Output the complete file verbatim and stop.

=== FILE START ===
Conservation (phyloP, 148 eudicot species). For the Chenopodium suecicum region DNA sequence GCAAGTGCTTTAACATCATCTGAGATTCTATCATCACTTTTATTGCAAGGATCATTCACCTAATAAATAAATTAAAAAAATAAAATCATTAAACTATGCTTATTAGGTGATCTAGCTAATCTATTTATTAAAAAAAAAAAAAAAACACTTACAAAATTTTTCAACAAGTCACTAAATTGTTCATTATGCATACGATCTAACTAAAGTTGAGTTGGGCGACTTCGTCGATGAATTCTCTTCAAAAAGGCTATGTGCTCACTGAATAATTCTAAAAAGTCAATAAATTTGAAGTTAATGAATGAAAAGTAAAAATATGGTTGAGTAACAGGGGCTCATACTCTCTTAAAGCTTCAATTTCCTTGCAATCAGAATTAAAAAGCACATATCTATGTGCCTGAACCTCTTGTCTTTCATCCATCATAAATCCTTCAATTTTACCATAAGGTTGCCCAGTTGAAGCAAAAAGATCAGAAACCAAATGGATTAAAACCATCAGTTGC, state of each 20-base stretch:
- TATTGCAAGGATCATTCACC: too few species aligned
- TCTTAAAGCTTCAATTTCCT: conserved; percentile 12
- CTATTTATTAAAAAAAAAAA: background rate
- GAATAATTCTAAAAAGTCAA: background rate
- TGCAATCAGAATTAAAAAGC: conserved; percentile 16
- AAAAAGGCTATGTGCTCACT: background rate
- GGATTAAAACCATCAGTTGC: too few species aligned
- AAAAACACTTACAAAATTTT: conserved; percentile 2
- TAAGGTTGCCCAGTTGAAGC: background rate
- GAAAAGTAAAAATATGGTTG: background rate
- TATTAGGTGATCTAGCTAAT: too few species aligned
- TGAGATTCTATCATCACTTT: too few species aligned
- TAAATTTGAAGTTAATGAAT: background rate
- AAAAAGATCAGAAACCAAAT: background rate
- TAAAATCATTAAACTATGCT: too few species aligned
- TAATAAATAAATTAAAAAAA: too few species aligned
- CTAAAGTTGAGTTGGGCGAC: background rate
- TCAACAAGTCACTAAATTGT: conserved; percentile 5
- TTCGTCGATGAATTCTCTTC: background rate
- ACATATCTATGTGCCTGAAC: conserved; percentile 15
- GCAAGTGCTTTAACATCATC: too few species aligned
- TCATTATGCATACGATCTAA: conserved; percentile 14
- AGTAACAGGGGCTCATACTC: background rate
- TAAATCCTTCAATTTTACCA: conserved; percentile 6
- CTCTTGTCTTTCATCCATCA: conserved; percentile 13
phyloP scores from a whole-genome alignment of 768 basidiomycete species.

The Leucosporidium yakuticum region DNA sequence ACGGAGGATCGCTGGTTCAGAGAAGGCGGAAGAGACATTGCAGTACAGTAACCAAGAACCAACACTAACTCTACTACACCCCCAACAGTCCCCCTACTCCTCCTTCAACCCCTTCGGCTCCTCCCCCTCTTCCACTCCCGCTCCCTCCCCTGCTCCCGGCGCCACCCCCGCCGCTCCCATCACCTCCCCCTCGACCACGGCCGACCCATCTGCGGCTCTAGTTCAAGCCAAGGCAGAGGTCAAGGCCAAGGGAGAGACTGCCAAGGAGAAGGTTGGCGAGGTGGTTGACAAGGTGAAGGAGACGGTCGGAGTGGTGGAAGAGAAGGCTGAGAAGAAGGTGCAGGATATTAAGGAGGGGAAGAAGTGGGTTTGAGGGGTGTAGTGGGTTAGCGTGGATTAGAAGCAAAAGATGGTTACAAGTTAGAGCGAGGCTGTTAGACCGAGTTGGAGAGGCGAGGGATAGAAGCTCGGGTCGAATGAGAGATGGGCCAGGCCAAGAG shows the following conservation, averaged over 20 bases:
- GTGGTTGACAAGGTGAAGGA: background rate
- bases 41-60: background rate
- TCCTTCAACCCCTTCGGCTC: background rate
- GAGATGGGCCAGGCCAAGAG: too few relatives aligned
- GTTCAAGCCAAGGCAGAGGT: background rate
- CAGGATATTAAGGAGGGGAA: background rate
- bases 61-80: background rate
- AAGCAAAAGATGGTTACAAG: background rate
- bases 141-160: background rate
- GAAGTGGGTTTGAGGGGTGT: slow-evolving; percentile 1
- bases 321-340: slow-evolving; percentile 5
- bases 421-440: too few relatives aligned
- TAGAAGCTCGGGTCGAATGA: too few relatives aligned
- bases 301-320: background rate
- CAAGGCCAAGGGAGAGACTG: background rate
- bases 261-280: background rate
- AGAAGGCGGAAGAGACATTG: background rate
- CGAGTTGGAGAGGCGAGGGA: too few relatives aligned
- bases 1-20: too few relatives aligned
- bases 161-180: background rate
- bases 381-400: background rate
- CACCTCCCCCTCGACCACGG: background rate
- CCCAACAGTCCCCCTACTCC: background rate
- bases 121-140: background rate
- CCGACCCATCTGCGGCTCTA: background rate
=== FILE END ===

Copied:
Conservation (phyloP, 148 eudicot species). For the Chenopodium suecicum region DNA sequence GCAAGTGCTTTAACATCATCTGAGATTCTATCATCACTTTTATTGCAAGGATCATTCACCTAATAAATAAATTAAAAAAATAAAATCATTAAACTATGCTTATTAGGTGATCTAGCTAATCTATTTATTAAAAAAAAAAAAAAAACACTTACAAAATTTTTCAACAAGTCACTAAATTGTTCATTATGCATACGATCTAACTAAAGTTGAGTTGGGCGACTTCGTCGATGAATTCTCTTCAAAAAGGCTATGTGCTCACTGAATAATTCTAAAAAGTCAATAAATTTGAAGTTAATGAATGAAAAGTAAAAATATGGTTGAGTAACAGGGGCTCATACTCTCTTAAAGCTTCAATTTCCTTGCAATCAGAATTAAAAAGCACATATCTATGTGCCTGAACCTCTTGTCTTTCATCCATCATAAATCCTTCAATTTTACCATAAGGTTGCCCAGTTGAAGCAAAAAGATCAGAAACCAAATGGATTAAAACCATCAGTTGC, state of each 20-base stretch:
- TATTGCAAGGATCATTCACC: too few species aligned
- TCTTAAAGCTTCAATTTCCT: conserved; percentile 12
- CTATTTATTAAAAAAAAAAA: background rate
- GAATAATTCTAAAAAGTCAA: background rate
- TGCAATCAGAATTAAAAAGC: conserved; percentile 16
- AAAAAGGCTATGTGCTCACT: background rate
- GGATTAAAACCATCAGTTGC: too few species aligned
- AAAAACACTTACAAAATTTT: conserved; percentile 2
- TAAGGTTGCCCAGTTGAAGC: background rate
- GAAAAGTAAAAATATGGTTG: background rate
- TATTAGGTGATCTAGCTAAT: too few species aligned
- TGAGATTCTATCATCACTTT: too few species aligned
- TAAATTTGAAGTTAATGAAT: background rate
- AAAAAGATCAGAAACCAAAT: background rate
- TAAAATCATTAAACTATGCT: too few species aligned
- TAATAAATAAATTAAAAAAA: too few species aligned
- CTAAAGTTGAGTTGGGCGAC: background rate
- TCAACAAGTCACTAAATTGT: conserved; percentile 5
- TTCGTCGATGAATTCTCTTC: background rate
- ACATATCTATGTGCCTGAAC: conserved; percentile 15
- GCAAGTGCTTTAACATCATC: too few species aligned
- TCATTATGCATACGATCTAA: conserved; percentile 14
- AGTAACAGGGGCTCATACTC: background rate
- TAAATCCTTCAATTTTACCA: conserved; percentile 6
- CTCTTGTCTTTCATCCATCA: conserved; percentile 13
phyloP scores from a whole-genome alignment of 768 basidiomycete species.

The Leucosporidium yakuticum region DNA sequence ACGGAGGATCGCTGGTTCAGAGAAGGCGGAAGAGACATTGCAGTACAGTAACCAAGAACCAACACTAACTCTACTACACCCCCAACAGTCCCCCTACTCCTCCTTCAACCCCTTCGGCTCCTCCCCCTCTTCCACTCCCGCTCCCTCCCCTGCTCCCGGCGCCACCCCCGCCGCTCCCATCACCTCCCCCTCGACCACGGCCGACCCATCTGCGGCTCTAGTTCAAGCCAAGGCAGAGGTCAAGGCCAAGGGAGAGACTGCCAAGGAGAAGGTTGGCGAGGTGGTTGACAAGGTGAAGGAGACGGTCGGAGTGGTGGAAGAGAAGGCTGAGAAGAAGGTGCAGGATATTAAGGAGGGGAAGAAGTGGGTTTGAGGGGTGTAGTGGGTTAGCGTGGATTAGAAGCAAAAGATGGTTACAAGTTAGAGCGAGGCTGTTAGACCGAGTTGGAGAGGCGAGGGATAGAAGCTCGGGTCGAATGAGAGATGGGCCAGGCCAAGAG shows the following conservation, averaged over 20 bases:
- GTGGTTGACAAGGTGAAGGA: background rate
- bases 41-60: background rate
- TCCTTCAACCCCTTCGGCTC: background rate
- GAGATGGGCCAGGCCAAGAG: too few relatives aligned
- GTTCAAGCCAAGGCAGAGGT: background rate
- CAGGATATTAAGGAGGGGAA: background rate
- bases 61-80: background rate
- AAGCAAAAGATGGTTACAAG: background rate
- bases 141-160: background rate
- GAAGTGGGTTTGAGGGGTGT: slow-evolving; percentile 1
- bases 321-340: slow-evolving; percentile 5
- bases 421-440: too few relatives aligned
- TAGAAGCTCGGGTCGAATGA: too few relatives aligned
- bases 301-320: background rate
- CAAGGCCAAGGGAGAGACTG: background rate
- bases 261-280: background rate
- AGAAGGCGGAAGAGACATTG: background rate
- CGAGTTGGAGAGGCGAGGGA: too few relatives aligned
- bases 1-20: too few relatives aligned
- bases 161-180: background rate
- bases 381-400: background rate
- CACCTCCCCCTCGACCACGG: background rate
- CCCAACAGTCCCCCTACTCC: background rate
- bases 121-140: background rate
- CCGACCCATCTGCGGCTCTA: background rate